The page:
India's central bank left its key interest rates unchanged as expected on Tuesday but said policy focus was shifting towards growth, reiterating its October guidance of further easing in the first quarter of 2013 as inflation was seen cooling.
The Reserve Bank of India (RBI) has been resisting calls from the government and business to cut rates due to elevated inflation, in contrast to other big emerging market central banks in China, Brazil and South Korea that have been more aggressive in easing policy to stimulate growth.
The RBI, which had last cut its policy rate in April, held the repo rate unchanged at 8 percent and also kept the banks' cash reserve ratio (CRR) steady at 4.25 percent, its lowest since 1974.
A Reuters poll last week showed 37 of 41 economists had expected the RBI to hold the policy repo rate steady, while respondents were split over a cut in the CRR, with 16 of 33 expecting the RBI to reduce the ratio of deposits that lenders must keep with the central bank by 25 or 50 basis points.
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"In view of inflation pressures ebbing, monetary policy has to increasingly shift focus and respond to the threats to growth from this point onwards," the central bank wrote in its mid-quarter monetary policy review.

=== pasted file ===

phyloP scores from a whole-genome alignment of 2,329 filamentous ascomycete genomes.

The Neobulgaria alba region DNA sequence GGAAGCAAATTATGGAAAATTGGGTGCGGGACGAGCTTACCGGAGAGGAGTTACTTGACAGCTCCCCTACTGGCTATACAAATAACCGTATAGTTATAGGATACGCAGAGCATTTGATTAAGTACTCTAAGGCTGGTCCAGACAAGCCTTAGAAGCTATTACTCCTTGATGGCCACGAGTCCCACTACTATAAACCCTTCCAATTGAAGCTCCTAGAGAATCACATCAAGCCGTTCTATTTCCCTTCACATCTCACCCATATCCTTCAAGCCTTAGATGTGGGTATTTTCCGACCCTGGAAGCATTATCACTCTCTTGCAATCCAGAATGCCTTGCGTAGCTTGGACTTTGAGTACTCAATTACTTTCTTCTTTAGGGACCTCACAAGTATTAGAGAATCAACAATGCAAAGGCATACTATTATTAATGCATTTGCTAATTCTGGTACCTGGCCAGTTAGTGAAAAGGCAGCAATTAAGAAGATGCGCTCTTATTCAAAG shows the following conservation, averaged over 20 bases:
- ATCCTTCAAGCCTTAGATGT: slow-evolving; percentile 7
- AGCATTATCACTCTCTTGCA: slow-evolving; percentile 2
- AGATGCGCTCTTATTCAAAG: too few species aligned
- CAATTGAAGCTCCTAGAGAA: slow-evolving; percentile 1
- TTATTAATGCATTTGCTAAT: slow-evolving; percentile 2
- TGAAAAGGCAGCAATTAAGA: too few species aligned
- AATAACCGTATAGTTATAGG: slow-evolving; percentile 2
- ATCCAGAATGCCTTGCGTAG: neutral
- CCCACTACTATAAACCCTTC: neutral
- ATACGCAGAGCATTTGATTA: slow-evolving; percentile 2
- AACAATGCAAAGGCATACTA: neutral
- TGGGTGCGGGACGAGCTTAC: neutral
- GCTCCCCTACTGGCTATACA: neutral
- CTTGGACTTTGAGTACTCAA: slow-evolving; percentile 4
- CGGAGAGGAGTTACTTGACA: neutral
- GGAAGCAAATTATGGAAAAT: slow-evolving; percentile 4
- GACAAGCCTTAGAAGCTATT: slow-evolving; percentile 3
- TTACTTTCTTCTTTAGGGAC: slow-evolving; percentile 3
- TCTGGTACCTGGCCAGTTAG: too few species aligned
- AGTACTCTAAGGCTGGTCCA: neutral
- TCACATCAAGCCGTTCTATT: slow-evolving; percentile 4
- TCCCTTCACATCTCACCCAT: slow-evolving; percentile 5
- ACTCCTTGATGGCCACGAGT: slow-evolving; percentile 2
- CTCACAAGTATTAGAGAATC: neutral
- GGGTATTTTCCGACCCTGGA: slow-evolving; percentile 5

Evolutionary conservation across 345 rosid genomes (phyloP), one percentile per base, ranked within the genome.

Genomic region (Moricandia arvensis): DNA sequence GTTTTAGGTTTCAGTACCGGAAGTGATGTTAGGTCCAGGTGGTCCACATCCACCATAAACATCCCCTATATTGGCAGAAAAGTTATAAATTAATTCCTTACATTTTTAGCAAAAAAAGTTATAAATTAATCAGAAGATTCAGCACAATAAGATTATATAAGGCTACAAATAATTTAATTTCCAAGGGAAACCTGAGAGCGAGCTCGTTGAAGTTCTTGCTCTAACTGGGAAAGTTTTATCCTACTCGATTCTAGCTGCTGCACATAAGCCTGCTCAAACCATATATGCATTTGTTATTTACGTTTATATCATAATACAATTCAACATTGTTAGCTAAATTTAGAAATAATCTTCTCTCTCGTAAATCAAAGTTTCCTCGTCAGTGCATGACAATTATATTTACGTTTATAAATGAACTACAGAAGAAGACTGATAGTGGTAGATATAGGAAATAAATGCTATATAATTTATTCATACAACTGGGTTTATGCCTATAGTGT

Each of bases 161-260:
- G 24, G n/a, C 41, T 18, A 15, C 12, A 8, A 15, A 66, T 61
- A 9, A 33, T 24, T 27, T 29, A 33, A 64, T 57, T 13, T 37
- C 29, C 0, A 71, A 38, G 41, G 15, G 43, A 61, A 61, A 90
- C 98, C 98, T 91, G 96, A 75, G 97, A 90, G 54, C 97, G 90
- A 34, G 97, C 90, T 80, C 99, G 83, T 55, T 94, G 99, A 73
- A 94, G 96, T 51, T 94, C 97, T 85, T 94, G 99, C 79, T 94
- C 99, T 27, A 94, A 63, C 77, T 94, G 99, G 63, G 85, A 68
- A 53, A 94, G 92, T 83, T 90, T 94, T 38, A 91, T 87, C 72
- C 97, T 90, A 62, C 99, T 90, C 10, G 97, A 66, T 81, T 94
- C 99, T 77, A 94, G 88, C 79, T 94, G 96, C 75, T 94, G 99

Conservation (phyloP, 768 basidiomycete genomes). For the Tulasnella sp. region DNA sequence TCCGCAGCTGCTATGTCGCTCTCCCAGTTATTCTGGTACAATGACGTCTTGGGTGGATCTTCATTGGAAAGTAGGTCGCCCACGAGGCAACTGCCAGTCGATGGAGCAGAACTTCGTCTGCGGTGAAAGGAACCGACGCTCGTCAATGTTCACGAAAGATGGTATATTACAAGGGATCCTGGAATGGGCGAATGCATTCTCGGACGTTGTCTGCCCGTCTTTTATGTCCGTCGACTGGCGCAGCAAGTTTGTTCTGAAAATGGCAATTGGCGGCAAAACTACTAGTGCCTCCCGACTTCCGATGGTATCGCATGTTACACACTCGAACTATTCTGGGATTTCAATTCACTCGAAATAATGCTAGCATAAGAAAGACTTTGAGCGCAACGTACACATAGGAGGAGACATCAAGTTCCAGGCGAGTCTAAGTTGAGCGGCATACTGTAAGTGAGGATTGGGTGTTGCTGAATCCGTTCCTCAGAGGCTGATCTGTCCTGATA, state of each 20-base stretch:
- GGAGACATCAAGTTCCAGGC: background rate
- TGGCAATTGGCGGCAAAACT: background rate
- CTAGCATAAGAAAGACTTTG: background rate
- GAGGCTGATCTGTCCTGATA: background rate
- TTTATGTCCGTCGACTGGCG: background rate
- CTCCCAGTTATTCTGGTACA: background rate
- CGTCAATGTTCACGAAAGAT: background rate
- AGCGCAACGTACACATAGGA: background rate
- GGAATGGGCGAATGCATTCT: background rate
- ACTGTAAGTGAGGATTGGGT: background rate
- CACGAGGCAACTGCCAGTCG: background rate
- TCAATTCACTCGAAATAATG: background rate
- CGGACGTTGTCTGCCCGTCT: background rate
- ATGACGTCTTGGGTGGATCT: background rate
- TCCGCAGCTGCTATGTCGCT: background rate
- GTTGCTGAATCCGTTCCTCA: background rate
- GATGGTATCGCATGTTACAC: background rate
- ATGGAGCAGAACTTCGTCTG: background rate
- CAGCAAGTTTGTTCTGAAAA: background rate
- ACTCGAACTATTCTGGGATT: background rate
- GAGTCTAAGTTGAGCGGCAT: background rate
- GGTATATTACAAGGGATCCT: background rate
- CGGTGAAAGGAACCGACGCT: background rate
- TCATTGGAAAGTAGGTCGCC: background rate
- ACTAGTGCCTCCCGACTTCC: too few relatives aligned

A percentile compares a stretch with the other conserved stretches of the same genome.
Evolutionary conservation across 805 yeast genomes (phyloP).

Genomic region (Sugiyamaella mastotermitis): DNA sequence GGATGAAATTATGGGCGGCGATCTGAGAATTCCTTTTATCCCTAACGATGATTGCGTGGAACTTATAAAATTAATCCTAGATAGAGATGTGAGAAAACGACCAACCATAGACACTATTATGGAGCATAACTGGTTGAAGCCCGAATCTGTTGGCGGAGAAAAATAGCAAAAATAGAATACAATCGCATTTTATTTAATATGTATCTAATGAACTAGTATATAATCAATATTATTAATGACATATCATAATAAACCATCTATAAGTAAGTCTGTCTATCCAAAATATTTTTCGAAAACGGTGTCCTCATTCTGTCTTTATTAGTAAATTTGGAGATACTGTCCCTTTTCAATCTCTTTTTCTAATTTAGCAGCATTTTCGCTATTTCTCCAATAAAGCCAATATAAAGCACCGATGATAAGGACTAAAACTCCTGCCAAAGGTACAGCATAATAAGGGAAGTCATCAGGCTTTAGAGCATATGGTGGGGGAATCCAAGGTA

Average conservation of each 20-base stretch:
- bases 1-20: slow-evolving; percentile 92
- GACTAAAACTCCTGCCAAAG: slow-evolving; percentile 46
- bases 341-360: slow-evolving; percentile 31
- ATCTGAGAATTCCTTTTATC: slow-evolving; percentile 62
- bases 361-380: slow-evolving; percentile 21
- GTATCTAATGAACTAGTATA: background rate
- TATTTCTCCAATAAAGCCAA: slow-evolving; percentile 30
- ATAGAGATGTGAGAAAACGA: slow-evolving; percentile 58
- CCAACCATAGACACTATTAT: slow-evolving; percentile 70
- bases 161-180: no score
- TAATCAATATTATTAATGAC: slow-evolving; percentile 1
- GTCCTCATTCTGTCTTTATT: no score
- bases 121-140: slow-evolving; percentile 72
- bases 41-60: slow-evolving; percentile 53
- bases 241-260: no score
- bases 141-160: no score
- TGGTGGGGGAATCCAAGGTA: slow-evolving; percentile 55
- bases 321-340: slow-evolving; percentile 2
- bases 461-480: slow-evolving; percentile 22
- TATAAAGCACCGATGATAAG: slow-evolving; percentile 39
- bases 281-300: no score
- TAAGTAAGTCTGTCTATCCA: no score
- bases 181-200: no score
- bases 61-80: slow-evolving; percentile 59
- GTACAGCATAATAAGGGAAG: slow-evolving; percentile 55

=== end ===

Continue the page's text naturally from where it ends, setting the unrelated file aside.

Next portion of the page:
The 10-year bond yield fell 3 basis points to 8.14 percent from levels before the decision, after initially gaining 1 bp, as the RBI signaled a shift to focus on growth, raising expectations for a rate cut as early as January.
However, the BSE Index fell 0.2 percent as of 0538 GMT. "Whatever the RBI spelt out in October seems to have got support from the inflation trajectory. Net of the base effect, we see the current trend continuing and a case for a rate cut strengthening, which they could do in January," said Abheek Barua, chief economist at HDFC Bank, in New Delhi.
With headline inflation expected to ease more in coming months, the central bank also assured that it would manage liquidity conditions to support growth.
Appreciating the government's recent policy initiatives, the central bank said such moves along with further reforms should boost business activity and investment climate.
The Indian economy has posted GDP growth below 6 percent for the past three quarters and is on track for its weakest annual performance in a decade in the fiscal year ending March.
The wholesale price index, India's main gauge for inflation, softened to a 10-month low of 7.24 percent in November from a year earlier prompting some economists to bring forward their rate cut expectations.